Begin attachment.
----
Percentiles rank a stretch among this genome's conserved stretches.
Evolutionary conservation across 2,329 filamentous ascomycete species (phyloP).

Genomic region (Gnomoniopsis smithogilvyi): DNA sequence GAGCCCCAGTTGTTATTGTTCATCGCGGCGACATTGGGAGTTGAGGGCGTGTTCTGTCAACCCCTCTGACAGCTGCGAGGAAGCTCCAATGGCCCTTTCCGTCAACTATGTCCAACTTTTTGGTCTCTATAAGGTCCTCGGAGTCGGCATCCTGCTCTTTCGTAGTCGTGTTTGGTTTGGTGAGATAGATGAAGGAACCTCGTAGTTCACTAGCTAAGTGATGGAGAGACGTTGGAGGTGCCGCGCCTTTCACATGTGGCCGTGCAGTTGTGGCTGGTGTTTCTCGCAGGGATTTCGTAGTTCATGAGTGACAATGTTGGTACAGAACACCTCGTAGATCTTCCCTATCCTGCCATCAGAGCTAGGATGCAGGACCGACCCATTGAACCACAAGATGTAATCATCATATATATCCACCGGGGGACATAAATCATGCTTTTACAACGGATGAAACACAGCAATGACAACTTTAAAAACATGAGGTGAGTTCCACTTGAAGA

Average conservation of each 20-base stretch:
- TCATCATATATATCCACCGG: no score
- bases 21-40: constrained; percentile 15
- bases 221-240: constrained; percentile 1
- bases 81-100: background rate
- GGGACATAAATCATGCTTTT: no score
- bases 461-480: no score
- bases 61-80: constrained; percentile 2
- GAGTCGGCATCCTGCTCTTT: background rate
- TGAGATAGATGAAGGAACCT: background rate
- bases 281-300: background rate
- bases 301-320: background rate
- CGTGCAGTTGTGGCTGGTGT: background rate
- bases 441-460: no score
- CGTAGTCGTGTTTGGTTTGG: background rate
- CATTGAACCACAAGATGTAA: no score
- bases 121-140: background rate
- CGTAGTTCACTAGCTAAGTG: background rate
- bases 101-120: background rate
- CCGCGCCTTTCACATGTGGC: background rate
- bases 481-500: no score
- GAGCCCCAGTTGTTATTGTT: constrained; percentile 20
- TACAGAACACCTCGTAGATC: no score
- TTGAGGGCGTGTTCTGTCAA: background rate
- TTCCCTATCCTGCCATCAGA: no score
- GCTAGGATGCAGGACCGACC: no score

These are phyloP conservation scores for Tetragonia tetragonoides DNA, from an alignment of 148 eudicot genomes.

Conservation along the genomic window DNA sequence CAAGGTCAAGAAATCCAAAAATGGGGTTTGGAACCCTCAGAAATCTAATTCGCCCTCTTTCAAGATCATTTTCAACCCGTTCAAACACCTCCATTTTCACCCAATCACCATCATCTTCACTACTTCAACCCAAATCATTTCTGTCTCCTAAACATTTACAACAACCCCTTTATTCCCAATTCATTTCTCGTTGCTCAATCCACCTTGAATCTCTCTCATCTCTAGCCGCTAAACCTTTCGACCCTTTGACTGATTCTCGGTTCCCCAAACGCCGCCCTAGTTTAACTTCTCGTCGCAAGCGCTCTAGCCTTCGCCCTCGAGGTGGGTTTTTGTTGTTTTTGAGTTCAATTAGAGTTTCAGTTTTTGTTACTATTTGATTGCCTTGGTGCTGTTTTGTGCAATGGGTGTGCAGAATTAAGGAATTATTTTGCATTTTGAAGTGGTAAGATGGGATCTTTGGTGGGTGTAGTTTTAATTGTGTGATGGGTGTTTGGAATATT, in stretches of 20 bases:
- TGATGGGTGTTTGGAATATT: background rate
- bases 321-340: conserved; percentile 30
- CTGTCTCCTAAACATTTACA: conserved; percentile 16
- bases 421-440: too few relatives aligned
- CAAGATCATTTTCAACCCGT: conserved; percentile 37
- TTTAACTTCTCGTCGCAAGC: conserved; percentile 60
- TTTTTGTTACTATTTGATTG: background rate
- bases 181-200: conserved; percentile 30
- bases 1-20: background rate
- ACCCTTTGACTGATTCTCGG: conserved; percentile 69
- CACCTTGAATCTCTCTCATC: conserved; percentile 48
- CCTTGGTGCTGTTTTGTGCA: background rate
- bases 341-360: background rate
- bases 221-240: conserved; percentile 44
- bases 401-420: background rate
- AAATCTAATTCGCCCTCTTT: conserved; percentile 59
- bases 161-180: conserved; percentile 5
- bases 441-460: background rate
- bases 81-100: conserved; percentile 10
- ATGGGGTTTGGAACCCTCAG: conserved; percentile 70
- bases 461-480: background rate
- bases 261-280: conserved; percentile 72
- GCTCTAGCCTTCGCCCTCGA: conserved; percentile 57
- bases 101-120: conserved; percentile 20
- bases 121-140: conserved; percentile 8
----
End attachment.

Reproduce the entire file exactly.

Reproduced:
Percentiles rank a stretch among this genome's conserved stretches.
Evolutionary conservation across 2,329 filamentous ascomycete species (phyloP).

Genomic region (Gnomoniopsis smithogilvyi): DNA sequence GAGCCCCAGTTGTTATTGTTCATCGCGGCGACATTGGGAGTTGAGGGCGTGTTCTGTCAACCCCTCTGACAGCTGCGAGGAAGCTCCAATGGCCCTTTCCGTCAACTATGTCCAACTTTTTGGTCTCTATAAGGTCCTCGGAGTCGGCATCCTGCTCTTTCGTAGTCGTGTTTGGTTTGGTGAGATAGATGAAGGAACCTCGTAGTTCACTAGCTAAGTGATGGAGAGACGTTGGAGGTGCCGCGCCTTTCACATGTGGCCGTGCAGTTGTGGCTGGTGTTTCTCGCAGGGATTTCGTAGTTCATGAGTGACAATGTTGGTACAGAACACCTCGTAGATCTTCCCTATCCTGCCATCAGAGCTAGGATGCAGGACCGACCCATTGAACCACAAGATGTAATCATCATATATATCCACCGGGGGACATAAATCATGCTTTTACAACGGATGAAACACAGCAATGACAACTTTAAAAACATGAGGTGAGTTCCACTTGAAGA

Average conservation of each 20-base stretch:
- TCATCATATATATCCACCGG: no score
- bases 21-40: constrained; percentile 15
- bases 221-240: constrained; percentile 1
- bases 81-100: background rate
- GGGACATAAATCATGCTTTT: no score
- bases 461-480: no score
- bases 61-80: constrained; percentile 2
- GAGTCGGCATCCTGCTCTTT: background rate
- TGAGATAGATGAAGGAACCT: background rate
- bases 281-300: background rate
- bases 301-320: background rate
- CGTGCAGTTGTGGCTGGTGT: background rate
- bases 441-460: no score
- CGTAGTCGTGTTTGGTTTGG: background rate
- CATTGAACCACAAGATGTAA: no score
- bases 121-140: background rate
- CGTAGTTCACTAGCTAAGTG: background rate
- bases 101-120: background rate
- CCGCGCCTTTCACATGTGGC: background rate
- bases 481-500: no score
- GAGCCCCAGTTGTTATTGTT: constrained; percentile 20
- TACAGAACACCTCGTAGATC: no score
- TTGAGGGCGTGTTCTGTCAA: background rate
- TTCCCTATCCTGCCATCAGA: no score
- GCTAGGATGCAGGACCGACC: no score

These are phyloP conservation scores for Tetragonia tetragonoides DNA, from an alignment of 148 eudicot genomes.

Conservation along the genomic window DNA sequence CAAGGTCAAGAAATCCAAAAATGGGGTTTGGAACCCTCAGAAATCTAATTCGCCCTCTTTCAAGATCATTTTCAACCCGTTCAAACACCTCCATTTTCACCCAATCACCATCATCTTCACTACTTCAACCCAAATCATTTCTGTCTCCTAAACATTTACAACAACCCCTTTATTCCCAATTCATTTCTCGTTGCTCAATCCACCTTGAATCTCTCTCATCTCTAGCCGCTAAACCTTTCGACCCTTTGACTGATTCTCGGTTCCCCAAACGCCGCCCTAGTTTAACTTCTCGTCGCAAGCGCTCTAGCCTTCGCCCTCGAGGTGGGTTTTTGTTGTTTTTGAGTTCAATTAGAGTTTCAGTTTTTGTTACTATTTGATTGCCTTGGTGCTGTTTTGTGCAATGGGTGTGCAGAATTAAGGAATTATTTTGCATTTTGAAGTGGTAAGATGGGATCTTTGGTGGGTGTAGTTTTAATTGTGTGATGGGTGTTTGGAATATT, in stretches of 20 bases:
- TGATGGGTGTTTGGAATATT: background rate
- bases 321-340: conserved; percentile 30
- CTGTCTCCTAAACATTTACA: conserved; percentile 16
- bases 421-440: too few relatives aligned
- CAAGATCATTTTCAACCCGT: conserved; percentile 37
- TTTAACTTCTCGTCGCAAGC: conserved; percentile 60
- TTTTTGTTACTATTTGATTG: background rate
- bases 181-200: conserved; percentile 30
- bases 1-20: background rate
- ACCCTTTGACTGATTCTCGG: conserved; percentile 69
- CACCTTGAATCTCTCTCATC: conserved; percentile 48
- CCTTGGTGCTGTTTTGTGCA: background rate
- bases 341-360: background rate
- bases 221-240: conserved; percentile 44
- bases 401-420: background rate
- AAATCTAATTCGCCCTCTTT: conserved; percentile 59
- bases 161-180: conserved; percentile 5
- bases 441-460: background rate
- bases 81-100: conserved; percentile 10
- ATGGGGTTTGGAACCCTCAG: conserved; percentile 70
- bases 461-480: background rate
- bases 261-280: conserved; percentile 72
- GCTCTAGCCTTCGCCCTCGA: conserved; percentile 57
- bases 101-120: conserved; percentile 20
- bases 121-140: conserved; percentile 8